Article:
Why is President Biden heading back to Pennsylvania? It’s more than the state where he was born

July 28, 2021
In The News

Dubbed “Pennsylvania’s third senator” during his Senate tenure, President Joe Biden is giving the state where he was born special attention.

Biden’s tour of a Mack Trucks factory in Lower Macungie Township in the Lehigh Valley on Wednesday marks the Scranton-born president’s sixth trip to Pennsylvania since taking office. That’s one for each month he’s been in office — including five official trips and a personal visit to his sister’s house in a Philadelphia suburb.

Biden’s multiple visits to the Keystone State highlight his familial ties, its economic diversity and the state’s political strategic importance. The open Senate race in 2022, set to replace retiring Republican Sen. Pat Toomey, could determine control of the Senate and outlook for Biden’s agenda after the midterm elections.

Only Delaware, which Biden represented as senator and where he has a home, and Virginia, where the Pentagon and Arlington National Cemetery are located, have received more visits since Biden’s inauguration. Those Delaware visits have primarily been for weekend rest and relaxation.

Biden’s visits to Pennsylvania, however, have been the stage to launch and promote some of his most important agenda items.

In March, he went to a flooring company in Chester to promote aid to small businesses in his COVID-19 relief plan. A few weeks later, he trekked to Pittsburgh to lay out his plan to combat climate change.

He went to Philadelphia in April to celebrate the 50th anniversary of Amtrak and push his infrastructure plan. And then in July, Biden returned to the city to deliver a speech at the National Constitution Center on voting rights after legislation stalled in the Senate.

“It’s a state that has such diversity that when you’re dealing with any kind of major issue like infrastructure or otherwise, you’re going to a place where there’s a pretty good template for what the nation is thinking,” said Sen. Bob Casey Jr., a Democrat from Scranton whose father served two terms as governor.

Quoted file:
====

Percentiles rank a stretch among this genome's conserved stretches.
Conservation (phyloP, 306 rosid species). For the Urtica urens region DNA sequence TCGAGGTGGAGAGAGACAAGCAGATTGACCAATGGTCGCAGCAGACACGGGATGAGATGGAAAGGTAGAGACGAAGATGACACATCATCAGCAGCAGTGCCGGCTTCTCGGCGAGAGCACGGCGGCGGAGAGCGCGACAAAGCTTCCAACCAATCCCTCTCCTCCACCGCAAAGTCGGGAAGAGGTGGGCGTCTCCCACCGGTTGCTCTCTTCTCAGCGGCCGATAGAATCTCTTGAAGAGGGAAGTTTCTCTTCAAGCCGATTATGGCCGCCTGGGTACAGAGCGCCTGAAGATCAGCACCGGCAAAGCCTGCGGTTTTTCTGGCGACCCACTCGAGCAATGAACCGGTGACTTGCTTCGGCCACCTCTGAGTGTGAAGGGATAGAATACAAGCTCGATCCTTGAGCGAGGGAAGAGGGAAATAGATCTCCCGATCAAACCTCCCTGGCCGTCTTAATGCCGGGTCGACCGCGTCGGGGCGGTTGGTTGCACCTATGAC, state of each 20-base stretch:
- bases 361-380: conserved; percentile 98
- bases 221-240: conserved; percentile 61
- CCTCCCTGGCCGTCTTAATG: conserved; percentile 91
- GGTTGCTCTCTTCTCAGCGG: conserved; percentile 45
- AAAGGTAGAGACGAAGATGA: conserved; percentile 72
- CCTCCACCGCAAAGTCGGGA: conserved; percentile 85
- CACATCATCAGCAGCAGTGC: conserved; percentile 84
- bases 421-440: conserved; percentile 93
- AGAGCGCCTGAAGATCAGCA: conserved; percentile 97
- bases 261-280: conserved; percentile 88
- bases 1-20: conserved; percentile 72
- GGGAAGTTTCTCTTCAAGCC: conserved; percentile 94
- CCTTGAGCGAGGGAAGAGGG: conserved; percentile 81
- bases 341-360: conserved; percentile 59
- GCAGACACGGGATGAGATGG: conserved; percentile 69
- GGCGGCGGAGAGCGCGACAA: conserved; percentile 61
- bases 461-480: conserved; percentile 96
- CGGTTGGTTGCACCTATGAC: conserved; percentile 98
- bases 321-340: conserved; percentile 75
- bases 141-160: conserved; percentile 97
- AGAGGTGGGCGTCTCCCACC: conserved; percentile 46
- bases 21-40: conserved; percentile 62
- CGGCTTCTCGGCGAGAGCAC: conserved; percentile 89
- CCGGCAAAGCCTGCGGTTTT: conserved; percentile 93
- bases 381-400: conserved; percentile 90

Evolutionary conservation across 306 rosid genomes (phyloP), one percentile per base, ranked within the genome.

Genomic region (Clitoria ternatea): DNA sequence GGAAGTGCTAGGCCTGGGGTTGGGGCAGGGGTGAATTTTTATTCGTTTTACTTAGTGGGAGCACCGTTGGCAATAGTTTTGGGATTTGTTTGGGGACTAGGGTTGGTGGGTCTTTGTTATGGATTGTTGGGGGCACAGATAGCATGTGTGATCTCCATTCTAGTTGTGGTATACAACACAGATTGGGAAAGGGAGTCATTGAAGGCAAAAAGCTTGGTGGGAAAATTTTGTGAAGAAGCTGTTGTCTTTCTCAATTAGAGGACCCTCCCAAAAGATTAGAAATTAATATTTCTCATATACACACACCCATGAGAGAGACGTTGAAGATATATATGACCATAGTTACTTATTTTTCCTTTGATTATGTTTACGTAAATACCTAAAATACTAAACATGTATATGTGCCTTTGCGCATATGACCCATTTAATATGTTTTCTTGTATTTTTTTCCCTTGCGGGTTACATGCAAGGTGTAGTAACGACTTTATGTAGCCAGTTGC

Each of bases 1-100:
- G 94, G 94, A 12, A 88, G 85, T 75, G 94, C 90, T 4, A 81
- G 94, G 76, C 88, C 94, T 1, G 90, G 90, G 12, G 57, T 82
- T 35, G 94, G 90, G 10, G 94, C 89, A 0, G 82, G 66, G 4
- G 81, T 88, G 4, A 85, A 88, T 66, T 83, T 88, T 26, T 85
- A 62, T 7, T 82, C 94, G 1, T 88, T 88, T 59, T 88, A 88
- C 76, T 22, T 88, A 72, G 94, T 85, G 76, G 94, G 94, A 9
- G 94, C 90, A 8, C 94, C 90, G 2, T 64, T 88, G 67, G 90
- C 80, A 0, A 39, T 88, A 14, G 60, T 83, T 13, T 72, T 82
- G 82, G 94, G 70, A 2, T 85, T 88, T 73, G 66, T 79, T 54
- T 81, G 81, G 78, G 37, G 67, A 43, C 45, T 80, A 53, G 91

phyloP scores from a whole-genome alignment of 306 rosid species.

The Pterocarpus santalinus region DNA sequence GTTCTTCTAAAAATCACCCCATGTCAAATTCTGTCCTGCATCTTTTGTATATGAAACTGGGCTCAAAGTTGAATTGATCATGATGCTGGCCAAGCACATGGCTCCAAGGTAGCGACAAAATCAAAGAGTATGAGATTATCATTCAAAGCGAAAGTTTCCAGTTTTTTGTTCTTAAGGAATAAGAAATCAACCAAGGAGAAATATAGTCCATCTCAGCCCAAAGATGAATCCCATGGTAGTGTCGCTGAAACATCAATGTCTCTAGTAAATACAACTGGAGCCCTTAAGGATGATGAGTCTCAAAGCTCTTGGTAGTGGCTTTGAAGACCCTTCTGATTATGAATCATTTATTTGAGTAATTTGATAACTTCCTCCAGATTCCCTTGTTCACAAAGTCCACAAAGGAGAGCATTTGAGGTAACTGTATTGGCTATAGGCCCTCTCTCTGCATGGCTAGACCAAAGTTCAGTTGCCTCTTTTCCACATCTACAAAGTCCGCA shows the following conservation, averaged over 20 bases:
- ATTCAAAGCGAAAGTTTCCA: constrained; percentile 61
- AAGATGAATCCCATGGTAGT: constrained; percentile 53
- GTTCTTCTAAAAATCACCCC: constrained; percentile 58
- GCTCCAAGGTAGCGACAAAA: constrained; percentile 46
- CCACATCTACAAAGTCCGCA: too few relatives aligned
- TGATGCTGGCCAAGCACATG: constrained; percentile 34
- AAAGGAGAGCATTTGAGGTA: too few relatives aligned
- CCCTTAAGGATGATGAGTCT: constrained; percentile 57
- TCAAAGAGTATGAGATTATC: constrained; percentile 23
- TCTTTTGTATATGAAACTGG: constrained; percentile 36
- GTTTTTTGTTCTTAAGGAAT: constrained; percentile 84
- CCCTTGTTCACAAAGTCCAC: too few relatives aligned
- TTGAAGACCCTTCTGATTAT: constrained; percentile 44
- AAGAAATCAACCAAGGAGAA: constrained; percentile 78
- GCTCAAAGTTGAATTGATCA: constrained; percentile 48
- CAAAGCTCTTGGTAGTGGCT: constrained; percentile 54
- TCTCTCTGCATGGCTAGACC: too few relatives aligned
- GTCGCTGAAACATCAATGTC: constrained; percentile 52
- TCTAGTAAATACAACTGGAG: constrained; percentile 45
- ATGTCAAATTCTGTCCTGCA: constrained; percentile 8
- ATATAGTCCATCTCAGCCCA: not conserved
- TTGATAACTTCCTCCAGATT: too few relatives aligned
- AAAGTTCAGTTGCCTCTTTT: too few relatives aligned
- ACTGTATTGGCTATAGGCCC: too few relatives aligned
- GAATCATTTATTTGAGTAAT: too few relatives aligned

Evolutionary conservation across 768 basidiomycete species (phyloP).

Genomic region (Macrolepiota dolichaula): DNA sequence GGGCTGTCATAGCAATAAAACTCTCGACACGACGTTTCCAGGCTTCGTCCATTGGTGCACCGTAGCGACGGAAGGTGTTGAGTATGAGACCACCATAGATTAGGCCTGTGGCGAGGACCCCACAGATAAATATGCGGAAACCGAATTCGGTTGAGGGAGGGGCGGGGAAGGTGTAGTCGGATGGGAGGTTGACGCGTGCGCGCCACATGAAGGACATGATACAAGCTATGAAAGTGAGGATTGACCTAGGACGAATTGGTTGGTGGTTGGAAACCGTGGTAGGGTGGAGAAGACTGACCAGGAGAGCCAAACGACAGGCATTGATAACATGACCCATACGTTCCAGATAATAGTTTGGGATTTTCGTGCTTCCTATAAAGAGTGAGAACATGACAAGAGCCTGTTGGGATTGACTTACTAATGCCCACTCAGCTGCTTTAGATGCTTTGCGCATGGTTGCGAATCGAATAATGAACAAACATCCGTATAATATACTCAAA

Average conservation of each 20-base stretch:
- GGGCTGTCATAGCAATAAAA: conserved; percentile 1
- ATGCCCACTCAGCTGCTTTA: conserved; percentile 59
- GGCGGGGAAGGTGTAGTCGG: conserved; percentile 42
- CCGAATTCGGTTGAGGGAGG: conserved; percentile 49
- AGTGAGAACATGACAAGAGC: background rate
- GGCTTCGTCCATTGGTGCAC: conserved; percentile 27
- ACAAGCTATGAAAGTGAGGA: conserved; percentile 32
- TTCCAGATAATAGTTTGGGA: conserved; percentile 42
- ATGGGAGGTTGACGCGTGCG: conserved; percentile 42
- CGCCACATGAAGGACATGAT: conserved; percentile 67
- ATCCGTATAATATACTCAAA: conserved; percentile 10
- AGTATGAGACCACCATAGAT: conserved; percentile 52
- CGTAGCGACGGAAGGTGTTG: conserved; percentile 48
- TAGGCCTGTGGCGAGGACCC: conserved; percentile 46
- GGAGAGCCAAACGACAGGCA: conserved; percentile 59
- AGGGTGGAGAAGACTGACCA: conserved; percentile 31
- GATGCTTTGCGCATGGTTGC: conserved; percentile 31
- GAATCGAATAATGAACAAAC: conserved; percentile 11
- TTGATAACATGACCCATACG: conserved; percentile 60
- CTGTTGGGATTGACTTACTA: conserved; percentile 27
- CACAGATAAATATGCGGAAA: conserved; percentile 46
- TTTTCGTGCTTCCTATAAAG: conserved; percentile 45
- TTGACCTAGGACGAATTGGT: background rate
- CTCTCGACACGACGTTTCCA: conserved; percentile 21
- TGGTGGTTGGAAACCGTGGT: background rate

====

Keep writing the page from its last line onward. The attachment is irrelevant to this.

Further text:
“He’s been trying to get around the country, but if he goes to Pennsylvania on every trip I will never begrudge him that,” Casey said, contending that Biden’s visits will help down-ballot Democrats.

Pennsylvania benefits from a close proximity to the nation’s capital, with most of the state reachable within an hour’s ride on Air Force One. But the state still holds personal and political meaning for the president.

“We’re the Keystone State,” said Tom Wolf, the Democratic governor of Pennsylvania. “We’re a microcosm of the U.S. population. We’re old, we’re young, we’re big. And it’s the birthplace of Joe Biden.”


Spending his first 10 years of childhood in Scranton, Biden frequently references his long-standing ties to the state and headquartered his campaign in Philadelphia. His 2020 victory hinged in large part on flipping the state back to Democratic hands four years after then-President Donald Trump became the first Republican to capture it since 1988.

The state promises to be a key battleground again in 2024 after the past two presidential elections in the state were narrowly decided by tens of thousands of votes. Biden won by a little more than one percentage point, or a more than 80,000 vote margin, in an election with roughly 6.8 million ballots cast.

But the Senate race in 2022 will be the first test of whether Biden’s support in the state endures after taking office and whether he can boost his party’s nominee.